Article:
And finally—and this is the one that always amazes me—Bush bought his house in Crawford, Texas in 1999 as a pretend-ranch, and the press let him get away with it.

It is completely obvious that Bush bought this house just to fuck with the press. It’s well-known the Bush hates horses. He never kept any livestock on his property. He bought it immediately prior to his run for President, and sold it shortly after he left office. It was out in the middle of nowhere, and he went there in the middle of Texas summers “to clear brush” when temperatures regularly top 100 degrees Fahrenheit. There’s nothing to do and nowhere to go (unless you count Waco, which I don’t). This was a massive, obvious troll of the press. And yet they simply swallowed this patent BS without a quiver, calling this piece of property the “Western White House”.

What a joke.

How are we supposed to take press seriously after that? Why should politicians? Why should Trump? Why should his followers?

But the problem, and the disconnect goes back even further. I can’t say how far back it is, but I know the disconnect is pretty old. I first noticed it during Clinton’s impeachment.

If you’re too young, or can’t remember, Clinton’s popularity and approval during the impeachment hearings stayed in the 60 percent range. This absolutely astounded the press (and outraged the Republicans), who simply couldn’t believe the American people didn’t want to get rid of a President over some oral sex. That people might be disgusted by Ken Starr digging into the Clintons for years and finding nothing and then suddenly changing his mind about closing the investigation didn’t occur to them. Or that people might find Linda Tripp’s actions awful. Or that they might find Starr and the Republicans motivations more than a bit suspicious. Or the fact that the economy was doing really well meant that they really didn’t give a rip what was happening among Clinton, his wife, and a third party.

The point is, the press was wildly out of touch with what people were interested in. “Where is the outrage?” the press (and Republicans) wanted to know. I kept thinking, “Well, if you people ventured farther west than Fairfax, you might figure it out.” But of course they never did. They rarely ever do. Except to imaginary diners just outside of Philly. Where they talk to imaginary blue-collar white people.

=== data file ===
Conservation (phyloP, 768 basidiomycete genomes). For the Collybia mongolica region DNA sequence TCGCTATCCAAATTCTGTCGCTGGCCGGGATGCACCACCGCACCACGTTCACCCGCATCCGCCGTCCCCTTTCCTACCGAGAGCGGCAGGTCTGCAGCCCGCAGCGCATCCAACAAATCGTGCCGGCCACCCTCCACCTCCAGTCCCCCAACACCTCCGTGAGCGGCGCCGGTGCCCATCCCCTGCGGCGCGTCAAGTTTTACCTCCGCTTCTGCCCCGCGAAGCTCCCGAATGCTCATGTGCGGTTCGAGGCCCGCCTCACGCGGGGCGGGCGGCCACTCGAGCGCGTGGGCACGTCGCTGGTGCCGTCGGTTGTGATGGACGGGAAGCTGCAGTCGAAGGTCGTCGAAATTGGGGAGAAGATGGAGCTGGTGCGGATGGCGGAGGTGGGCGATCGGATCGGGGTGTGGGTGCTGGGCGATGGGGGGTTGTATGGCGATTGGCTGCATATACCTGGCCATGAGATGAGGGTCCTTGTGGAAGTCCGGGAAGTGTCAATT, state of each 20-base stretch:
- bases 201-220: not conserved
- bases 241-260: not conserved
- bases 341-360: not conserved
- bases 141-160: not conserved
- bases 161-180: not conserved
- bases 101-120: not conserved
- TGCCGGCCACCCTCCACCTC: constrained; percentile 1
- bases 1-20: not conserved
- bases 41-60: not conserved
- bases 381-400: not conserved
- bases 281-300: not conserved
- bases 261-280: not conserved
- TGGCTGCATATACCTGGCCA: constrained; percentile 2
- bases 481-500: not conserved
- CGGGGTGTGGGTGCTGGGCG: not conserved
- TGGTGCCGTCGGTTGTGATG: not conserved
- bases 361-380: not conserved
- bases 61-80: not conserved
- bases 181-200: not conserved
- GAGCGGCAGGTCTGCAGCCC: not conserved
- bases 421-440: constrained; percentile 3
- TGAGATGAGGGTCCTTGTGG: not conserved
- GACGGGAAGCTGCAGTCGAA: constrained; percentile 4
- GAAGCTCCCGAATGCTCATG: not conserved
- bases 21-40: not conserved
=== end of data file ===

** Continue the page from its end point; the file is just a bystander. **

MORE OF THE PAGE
And now the press is pretending to wake up and say, “Gee, maybe we’re a bit out of touch with the people; what should we do?” No folks; you’ve been out of touch for a long time. America told you bluntly in the Clinton Administration you were out of step; you ignored us. George W. Bush trolled you to your faces and you ignored it. Trump had to threaten your lives before you finally got a clue, and you’re still resorting to the same tired, useless, bothsideism that you always have.

Margaret Sullivan of The Washington Post frequently writes that local news coverage and local papers are in danger, and that they are a backbone of our democracy. And I agree. The problem is, if journalists can’t break out of the old molds, what’s the point in supporting them and their work? (I’ve asked Sullivan this and similar questions; she doesn’t ever reply.)

I hate it when people write “complaining” blog posts without offering suggestions, but the thing is, I don’t have a suggestion. What needs to happen is something over which I have no control: The Northeastern media needs to pull its collective head out of its shorts and start doing real, actual journalism. And I have no idea how I can effect that. Or affect it!

If you do, please let me know.